When you are calling someone, let’s say a friend of yours, what does that look like? Are you thinking about them as just the next number on the list, or are you thinking about them as their own, unique person? You are thinking about them as the human being that is your friend, right? What are the relationships like with your past clients? Have you built up a rapport? Have you created a friendly relationship?
Let’s say we are talking about Mary and John, and they have a little two-year-old boy. How long have they been in that house? When you think about how that child has spent the majority of his life in that house, do you wonder what memories he will have about his first house one day? Thinking about these sorts of things humanizes them rather than looking at their number on the list, so when you call, you can use dialogue like this one:
“Hi John, it’s Darryl Davis, how are you doing? Great! I was just going through my client records and your name popped out, and I was just wondering how little Johnny Junior was doing? One of the things I love most about real estate is how these kids get to have a home, and now he’s a couple years older, and I thought about him making memories in his first house.”
You can continue the conversation from there, always making the conversation about the homeowner, asking questions, and building rapport. If you do get an opening to discuss real estate (and you probably will because most people have a sense of reciprocation, and will eventually ask you how things are going in real estate) and then you can go into a discussion about what you have for them.
If you don’t get ahold of them on the phone, you don’t need to ask permission to drop in, you can stop by and knock on their door for a smile stop, and give their gift or item of value.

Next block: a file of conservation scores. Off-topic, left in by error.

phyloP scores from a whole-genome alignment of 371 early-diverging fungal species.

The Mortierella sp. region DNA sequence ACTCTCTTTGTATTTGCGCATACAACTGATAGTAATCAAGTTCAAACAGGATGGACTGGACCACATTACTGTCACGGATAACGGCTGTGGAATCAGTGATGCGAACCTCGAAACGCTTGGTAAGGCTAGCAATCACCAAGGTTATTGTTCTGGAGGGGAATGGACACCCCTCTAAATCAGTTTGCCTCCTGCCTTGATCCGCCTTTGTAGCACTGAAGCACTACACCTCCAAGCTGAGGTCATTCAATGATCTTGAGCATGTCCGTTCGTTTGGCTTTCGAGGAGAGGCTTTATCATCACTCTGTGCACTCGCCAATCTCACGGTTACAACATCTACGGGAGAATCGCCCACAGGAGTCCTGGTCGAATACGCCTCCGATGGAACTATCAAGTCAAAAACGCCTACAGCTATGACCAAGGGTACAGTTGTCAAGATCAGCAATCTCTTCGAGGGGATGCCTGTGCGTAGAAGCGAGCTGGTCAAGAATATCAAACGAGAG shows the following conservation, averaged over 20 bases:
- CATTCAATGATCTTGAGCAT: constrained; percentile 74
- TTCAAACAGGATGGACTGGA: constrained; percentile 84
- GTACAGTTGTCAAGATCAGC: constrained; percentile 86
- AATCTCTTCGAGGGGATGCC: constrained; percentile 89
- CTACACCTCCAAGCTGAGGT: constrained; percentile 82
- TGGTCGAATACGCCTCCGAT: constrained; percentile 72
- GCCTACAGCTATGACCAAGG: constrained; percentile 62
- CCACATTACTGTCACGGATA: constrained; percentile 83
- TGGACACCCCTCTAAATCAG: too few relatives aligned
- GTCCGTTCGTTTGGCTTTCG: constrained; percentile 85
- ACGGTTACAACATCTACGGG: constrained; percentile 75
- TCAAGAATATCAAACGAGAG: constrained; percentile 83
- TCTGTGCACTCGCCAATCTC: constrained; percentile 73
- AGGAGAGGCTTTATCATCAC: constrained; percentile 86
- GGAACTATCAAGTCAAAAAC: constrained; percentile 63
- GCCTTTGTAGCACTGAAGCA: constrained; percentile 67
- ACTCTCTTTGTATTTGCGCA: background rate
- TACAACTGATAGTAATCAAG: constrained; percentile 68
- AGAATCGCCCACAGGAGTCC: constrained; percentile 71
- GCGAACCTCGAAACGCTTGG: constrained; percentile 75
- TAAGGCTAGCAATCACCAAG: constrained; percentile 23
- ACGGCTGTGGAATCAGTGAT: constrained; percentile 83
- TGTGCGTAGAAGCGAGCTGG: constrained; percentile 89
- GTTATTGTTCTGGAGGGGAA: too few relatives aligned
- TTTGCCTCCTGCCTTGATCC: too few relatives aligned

“Hey, John, next time I’m coming through your area, I may stop by because I have something to give you.” No asking permission, no setting a date and time, because the homeowner will start to pick up on your intentionality and think, “This is starting to sound like an appointment because they want to sell me something, and I’m not interested.”
Now, when you are talking to John or Mary, and you get the feeling that he thinks it’s a little weird that you remembered his child’s name because you don’t really know them at all, and he isn’t very receptive to you, then don’t even offer to go over to drop something off, just end the call.
This is called “Human Being” not “Human Doing”, so when you are doing your calls, you have to embody commitment and serving in order to build relationships. This was a big Ah-Ha moment for our Power Agent®, who realized that he had been going into every conversation automatically thinking “What can I do to get an appointment, lead, or referral out of this person?” His clients were subconsciously picking up on that, and that’s why he was being ineffective.
Be Kind To Yourself
One of the biggest pieces of advice I give as a real estate mentor is this: be kind to yourself. I have to commend the above Power Agent® who recognized that they weren’t doing something right, and took the time to ask for help. They didn’t blame the homeowners, they didn’t blame the dialogues, they didn’t just throw up their hands and say “I can’t figure it out” or “I’m just not good at this,” I, as a real estate coach, appreciate and acknowledge this Power Agent® for having the courage to ask, and be willing to make the necessary adjustments in order to have success in their business.
Are you ready to start taking things to the Next Level®? If you don’t already know what you need to do to get to your next level, we can help!
Power Agents®, for all the tools, resources, and strategies for ensuring you are prepared from contract to closing, head to the Prospecting tab in the Classroom. Whether you need a boost of confidence, or empowering dialogues, we are here to help you get the skills you need to be the go-to agent for the buyers and sellers in your farm area.